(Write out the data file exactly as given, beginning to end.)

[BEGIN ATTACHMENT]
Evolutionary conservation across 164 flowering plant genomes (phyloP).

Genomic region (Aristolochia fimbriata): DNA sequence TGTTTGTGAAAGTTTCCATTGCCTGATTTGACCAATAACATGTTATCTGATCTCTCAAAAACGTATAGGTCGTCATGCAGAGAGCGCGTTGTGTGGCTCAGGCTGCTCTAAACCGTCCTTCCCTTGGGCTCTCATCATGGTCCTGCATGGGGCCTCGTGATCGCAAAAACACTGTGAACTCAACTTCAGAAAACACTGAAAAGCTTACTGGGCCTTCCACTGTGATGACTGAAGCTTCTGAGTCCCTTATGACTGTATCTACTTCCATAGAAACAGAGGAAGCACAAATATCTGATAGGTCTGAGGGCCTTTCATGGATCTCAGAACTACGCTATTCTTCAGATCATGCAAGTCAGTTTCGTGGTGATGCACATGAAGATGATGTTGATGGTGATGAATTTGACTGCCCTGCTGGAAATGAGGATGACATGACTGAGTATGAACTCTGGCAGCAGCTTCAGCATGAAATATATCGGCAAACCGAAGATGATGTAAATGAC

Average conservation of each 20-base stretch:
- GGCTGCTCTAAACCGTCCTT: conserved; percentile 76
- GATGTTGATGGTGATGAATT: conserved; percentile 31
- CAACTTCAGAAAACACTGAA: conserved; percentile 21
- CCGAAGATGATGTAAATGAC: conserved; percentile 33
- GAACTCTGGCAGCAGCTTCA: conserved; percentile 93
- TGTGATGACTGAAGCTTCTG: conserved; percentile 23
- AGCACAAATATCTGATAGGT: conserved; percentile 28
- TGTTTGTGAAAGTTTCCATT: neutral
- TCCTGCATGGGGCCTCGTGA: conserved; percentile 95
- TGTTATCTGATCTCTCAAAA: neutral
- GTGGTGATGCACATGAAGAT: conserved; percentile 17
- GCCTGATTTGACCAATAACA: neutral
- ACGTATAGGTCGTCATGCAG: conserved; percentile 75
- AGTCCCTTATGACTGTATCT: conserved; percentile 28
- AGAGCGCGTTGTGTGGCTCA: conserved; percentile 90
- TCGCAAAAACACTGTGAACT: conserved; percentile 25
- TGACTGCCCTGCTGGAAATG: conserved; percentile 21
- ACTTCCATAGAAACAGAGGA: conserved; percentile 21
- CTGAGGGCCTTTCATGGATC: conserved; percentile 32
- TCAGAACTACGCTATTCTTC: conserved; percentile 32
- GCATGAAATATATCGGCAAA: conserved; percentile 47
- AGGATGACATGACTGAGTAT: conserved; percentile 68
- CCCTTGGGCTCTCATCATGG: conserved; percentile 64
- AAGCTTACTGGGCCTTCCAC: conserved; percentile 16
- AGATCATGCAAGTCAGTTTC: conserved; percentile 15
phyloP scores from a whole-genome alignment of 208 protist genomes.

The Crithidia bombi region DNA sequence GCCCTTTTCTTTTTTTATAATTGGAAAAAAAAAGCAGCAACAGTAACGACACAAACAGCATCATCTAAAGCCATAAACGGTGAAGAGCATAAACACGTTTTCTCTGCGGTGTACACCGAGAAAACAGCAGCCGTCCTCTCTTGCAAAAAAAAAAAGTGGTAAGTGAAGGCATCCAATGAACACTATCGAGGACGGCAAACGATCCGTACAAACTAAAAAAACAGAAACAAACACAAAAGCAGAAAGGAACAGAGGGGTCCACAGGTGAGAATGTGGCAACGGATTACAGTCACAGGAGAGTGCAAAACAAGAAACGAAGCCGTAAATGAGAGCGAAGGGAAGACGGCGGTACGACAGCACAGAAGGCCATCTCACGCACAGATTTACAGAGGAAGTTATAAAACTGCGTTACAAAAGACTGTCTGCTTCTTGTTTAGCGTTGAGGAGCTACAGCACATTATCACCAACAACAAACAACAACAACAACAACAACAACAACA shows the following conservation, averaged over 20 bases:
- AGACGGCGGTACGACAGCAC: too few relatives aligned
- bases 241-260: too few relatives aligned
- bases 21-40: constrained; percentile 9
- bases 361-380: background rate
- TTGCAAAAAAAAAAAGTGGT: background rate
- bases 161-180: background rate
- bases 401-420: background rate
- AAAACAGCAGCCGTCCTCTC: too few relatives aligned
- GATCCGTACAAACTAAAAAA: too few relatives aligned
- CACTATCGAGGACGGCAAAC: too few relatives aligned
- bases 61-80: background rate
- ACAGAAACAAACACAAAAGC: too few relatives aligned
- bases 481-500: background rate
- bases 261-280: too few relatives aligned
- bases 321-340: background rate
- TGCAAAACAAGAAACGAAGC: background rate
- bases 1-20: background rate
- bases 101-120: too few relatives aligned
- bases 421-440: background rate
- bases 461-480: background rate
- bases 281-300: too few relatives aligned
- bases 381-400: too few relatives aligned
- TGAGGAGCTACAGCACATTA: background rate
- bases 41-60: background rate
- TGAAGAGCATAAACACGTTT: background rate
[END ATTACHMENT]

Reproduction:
Evolutionary conservation across 164 flowering plant genomes (phyloP).

Genomic region (Aristolochia fimbriata): DNA sequence TGTTTGTGAAAGTTTCCATTGCCTGATTTGACCAATAACATGTTATCTGATCTCTCAAAAACGTATAGGTCGTCATGCAGAGAGCGCGTTGTGTGGCTCAGGCTGCTCTAAACCGTCCTTCCCTTGGGCTCTCATCATGGTCCTGCATGGGGCCTCGTGATCGCAAAAACACTGTGAACTCAACTTCAGAAAACACTGAAAAGCTTACTGGGCCTTCCACTGTGATGACTGAAGCTTCTGAGTCCCTTATGACTGTATCTACTTCCATAGAAACAGAGGAAGCACAAATATCTGATAGGTCTGAGGGCCTTTCATGGATCTCAGAACTACGCTATTCTTCAGATCATGCAAGTCAGTTTCGTGGTGATGCACATGAAGATGATGTTGATGGTGATGAATTTGACTGCCCTGCTGGAAATGAGGATGACATGACTGAGTATGAACTCTGGCAGCAGCTTCAGCATGAAATATATCGGCAAACCGAAGATGATGTAAATGAC

Average conservation of each 20-base stretch:
- GGCTGCTCTAAACCGTCCTT: conserved; percentile 76
- GATGTTGATGGTGATGAATT: conserved; percentile 31
- CAACTTCAGAAAACACTGAA: conserved; percentile 21
- CCGAAGATGATGTAAATGAC: conserved; percentile 33
- GAACTCTGGCAGCAGCTTCA: conserved; percentile 93
- TGTGATGACTGAAGCTTCTG: conserved; percentile 23
- AGCACAAATATCTGATAGGT: conserved; percentile 28
- TGTTTGTGAAAGTTTCCATT: neutral
- TCCTGCATGGGGCCTCGTGA: conserved; percentile 95
- TGTTATCTGATCTCTCAAAA: neutral
- GTGGTGATGCACATGAAGAT: conserved; percentile 17
- GCCTGATTTGACCAATAACA: neutral
- ACGTATAGGTCGTCATGCAG: conserved; percentile 75
- AGTCCCTTATGACTGTATCT: conserved; percentile 28
- AGAGCGCGTTGTGTGGCTCA: conserved; percentile 90
- TCGCAAAAACACTGTGAACT: conserved; percentile 25
- TGACTGCCCTGCTGGAAATG: conserved; percentile 21
- ACTTCCATAGAAACAGAGGA: conserved; percentile 21
- CTGAGGGCCTTTCATGGATC: conserved; percentile 32
- TCAGAACTACGCTATTCTTC: conserved; percentile 32
- GCATGAAATATATCGGCAAA: conserved; percentile 47
- AGGATGACATGACTGAGTAT: conserved; percentile 68
- CCCTTGGGCTCTCATCATGG: conserved; percentile 64
- AAGCTTACTGGGCCTTCCAC: conserved; percentile 16
- AGATCATGCAAGTCAGTTTC: conserved; percentile 15
phyloP scores from a whole-genome alignment of 208 protist genomes.

The Crithidia bombi region DNA sequence GCCCTTTTCTTTTTTTATAATTGGAAAAAAAAAGCAGCAACAGTAACGACACAAACAGCATCATCTAAAGCCATAAACGGTGAAGAGCATAAACACGTTTTCTCTGCGGTGTACACCGAGAAAACAGCAGCCGTCCTCTCTTGCAAAAAAAAAAAGTGGTAAGTGAAGGCATCCAATGAACACTATCGAGGACGGCAAACGATCCGTACAAACTAAAAAAACAGAAACAAACACAAAAGCAGAAAGGAACAGAGGGGTCCACAGGTGAGAATGTGGCAACGGATTACAGTCACAGGAGAGTGCAAAACAAGAAACGAAGCCGTAAATGAGAGCGAAGGGAAGACGGCGGTACGACAGCACAGAAGGCCATCTCACGCACAGATTTACAGAGGAAGTTATAAAACTGCGTTACAAAAGACTGTCTGCTTCTTGTTTAGCGTTGAGGAGCTACAGCACATTATCACCAACAACAAACAACAACAACAACAACAACAACAACA shows the following conservation, averaged over 20 bases:
- AGACGGCGGTACGACAGCAC: too few relatives aligned
- bases 241-260: too few relatives aligned
- bases 21-40: constrained; percentile 9
- bases 361-380: background rate
- TTGCAAAAAAAAAAAGTGGT: background rate
- bases 161-180: background rate
- bases 401-420: background rate
- AAAACAGCAGCCGTCCTCTC: too few relatives aligned
- GATCCGTACAAACTAAAAAA: too few relatives aligned
- CACTATCGAGGACGGCAAAC: too few relatives aligned
- bases 61-80: background rate
- ACAGAAACAAACACAAAAGC: too few relatives aligned
- bases 481-500: background rate
- bases 261-280: too few relatives aligned
- bases 321-340: background rate
- TGCAAAACAAGAAACGAAGC: background rate
- bases 1-20: background rate
- bases 101-120: too few relatives aligned
- bases 421-440: background rate
- bases 461-480: background rate
- bases 281-300: too few relatives aligned
- bases 381-400: too few relatives aligned
- TGAGGAGCTACAGCACATTA: background rate
- bases 41-60: background rate
- TGAAGAGCATAAACACGTTT: background rate